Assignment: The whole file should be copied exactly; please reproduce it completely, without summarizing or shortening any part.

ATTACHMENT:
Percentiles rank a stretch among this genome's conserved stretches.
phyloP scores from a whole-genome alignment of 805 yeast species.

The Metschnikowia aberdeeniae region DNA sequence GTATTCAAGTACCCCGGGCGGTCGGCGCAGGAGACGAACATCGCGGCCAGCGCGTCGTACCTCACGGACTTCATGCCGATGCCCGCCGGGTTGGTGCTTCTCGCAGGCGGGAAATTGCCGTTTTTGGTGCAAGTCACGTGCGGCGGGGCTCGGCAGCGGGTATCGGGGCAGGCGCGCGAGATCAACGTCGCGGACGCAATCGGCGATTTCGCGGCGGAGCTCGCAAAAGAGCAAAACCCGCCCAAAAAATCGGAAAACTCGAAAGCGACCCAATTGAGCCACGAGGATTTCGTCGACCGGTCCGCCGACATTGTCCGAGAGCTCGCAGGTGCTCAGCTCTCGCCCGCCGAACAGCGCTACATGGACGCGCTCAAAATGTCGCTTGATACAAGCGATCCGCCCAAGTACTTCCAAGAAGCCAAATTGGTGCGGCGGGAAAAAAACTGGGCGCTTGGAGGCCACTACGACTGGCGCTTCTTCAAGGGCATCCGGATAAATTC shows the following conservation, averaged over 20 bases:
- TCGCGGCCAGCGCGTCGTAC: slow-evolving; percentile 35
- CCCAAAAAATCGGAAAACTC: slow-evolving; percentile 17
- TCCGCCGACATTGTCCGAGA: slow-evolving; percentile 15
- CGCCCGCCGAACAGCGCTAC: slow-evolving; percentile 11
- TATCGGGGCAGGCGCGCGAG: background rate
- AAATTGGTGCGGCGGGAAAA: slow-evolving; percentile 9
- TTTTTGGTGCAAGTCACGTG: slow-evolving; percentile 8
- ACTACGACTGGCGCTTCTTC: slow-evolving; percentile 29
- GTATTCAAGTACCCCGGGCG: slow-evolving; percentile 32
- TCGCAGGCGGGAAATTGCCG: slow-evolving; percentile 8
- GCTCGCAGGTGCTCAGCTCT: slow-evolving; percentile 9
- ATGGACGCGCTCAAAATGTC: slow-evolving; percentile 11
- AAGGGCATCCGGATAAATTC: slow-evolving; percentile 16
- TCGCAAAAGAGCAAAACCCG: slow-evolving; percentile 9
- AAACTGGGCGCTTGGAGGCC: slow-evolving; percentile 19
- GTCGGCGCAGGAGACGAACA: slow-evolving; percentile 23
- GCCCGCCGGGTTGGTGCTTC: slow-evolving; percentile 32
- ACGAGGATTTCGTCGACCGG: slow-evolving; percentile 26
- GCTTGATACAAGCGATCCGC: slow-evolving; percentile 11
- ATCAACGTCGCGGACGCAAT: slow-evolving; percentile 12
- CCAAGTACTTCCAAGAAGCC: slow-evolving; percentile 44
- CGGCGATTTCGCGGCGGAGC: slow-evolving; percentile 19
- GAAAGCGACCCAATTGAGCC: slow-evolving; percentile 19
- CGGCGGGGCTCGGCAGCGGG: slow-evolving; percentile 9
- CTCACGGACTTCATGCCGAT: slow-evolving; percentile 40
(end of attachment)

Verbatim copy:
Percentiles rank a stretch among this genome's conserved stretches.
phyloP scores from a whole-genome alignment of 805 yeast species.

The Metschnikowia aberdeeniae region DNA sequence GTATTCAAGTACCCCGGGCGGTCGGCGCAGGAGACGAACATCGCGGCCAGCGCGTCGTACCTCACGGACTTCATGCCGATGCCCGCCGGGTTGGTGCTTCTCGCAGGCGGGAAATTGCCGTTTTTGGTGCAAGTCACGTGCGGCGGGGCTCGGCAGCGGGTATCGGGGCAGGCGCGCGAGATCAACGTCGCGGACGCAATCGGCGATTTCGCGGCGGAGCTCGCAAAAGAGCAAAACCCGCCCAAAAAATCGGAAAACTCGAAAGCGACCCAATTGAGCCACGAGGATTTCGTCGACCGGTCCGCCGACATTGTCCGAGAGCTCGCAGGTGCTCAGCTCTCGCCCGCCGAACAGCGCTACATGGACGCGCTCAAAATGTCGCTTGATACAAGCGATCCGCCCAAGTACTTCCAAGAAGCCAAATTGGTGCGGCGGGAAAAAAACTGGGCGCTTGGAGGCCACTACGACTGGCGCTTCTTCAAGGGCATCCGGATAAATTC shows the following conservation, averaged over 20 bases:
- TCGCGGCCAGCGCGTCGTAC: slow-evolving; percentile 35
- CCCAAAAAATCGGAAAACTC: slow-evolving; percentile 17
- TCCGCCGACATTGTCCGAGA: slow-evolving; percentile 15
- CGCCCGCCGAACAGCGCTAC: slow-evolving; percentile 11
- TATCGGGGCAGGCGCGCGAG: background rate
- AAATTGGTGCGGCGGGAAAA: slow-evolving; percentile 9
- TTTTTGGTGCAAGTCACGTG: slow-evolving; percentile 8
- ACTACGACTGGCGCTTCTTC: slow-evolving; percentile 29
- GTATTCAAGTACCCCGGGCG: slow-evolving; percentile 32
- TCGCAGGCGGGAAATTGCCG: slow-evolving; percentile 8
- GCTCGCAGGTGCTCAGCTCT: slow-evolving; percentile 9
- ATGGACGCGCTCAAAATGTC: slow-evolving; percentile 11
- AAGGGCATCCGGATAAATTC: slow-evolving; percentile 16
- TCGCAAAAGAGCAAAACCCG: slow-evolving; percentile 9
- AAACTGGGCGCTTGGAGGCC: slow-evolving; percentile 19
- GTCGGCGCAGGAGACGAACA: slow-evolving; percentile 23
- GCCCGCCGGGTTGGTGCTTC: slow-evolving; percentile 32
- ACGAGGATTTCGTCGACCGG: slow-evolving; percentile 26
- GCTTGATACAAGCGATCCGC: slow-evolving; percentile 11
- ATCAACGTCGCGGACGCAAT: slow-evolving; percentile 12
- CCAAGTACTTCCAAGAAGCC: slow-evolving; percentile 44
- CGGCGATTTCGCGGCGGAGC: slow-evolving; percentile 19
- GAAAGCGACCCAATTGAGCC: slow-evolving; percentile 19
- CGGCGGGGCTCGGCAGCGGG: slow-evolving; percentile 9
- CTCACGGACTTCATGCCGAT: slow-evolving; percentile 40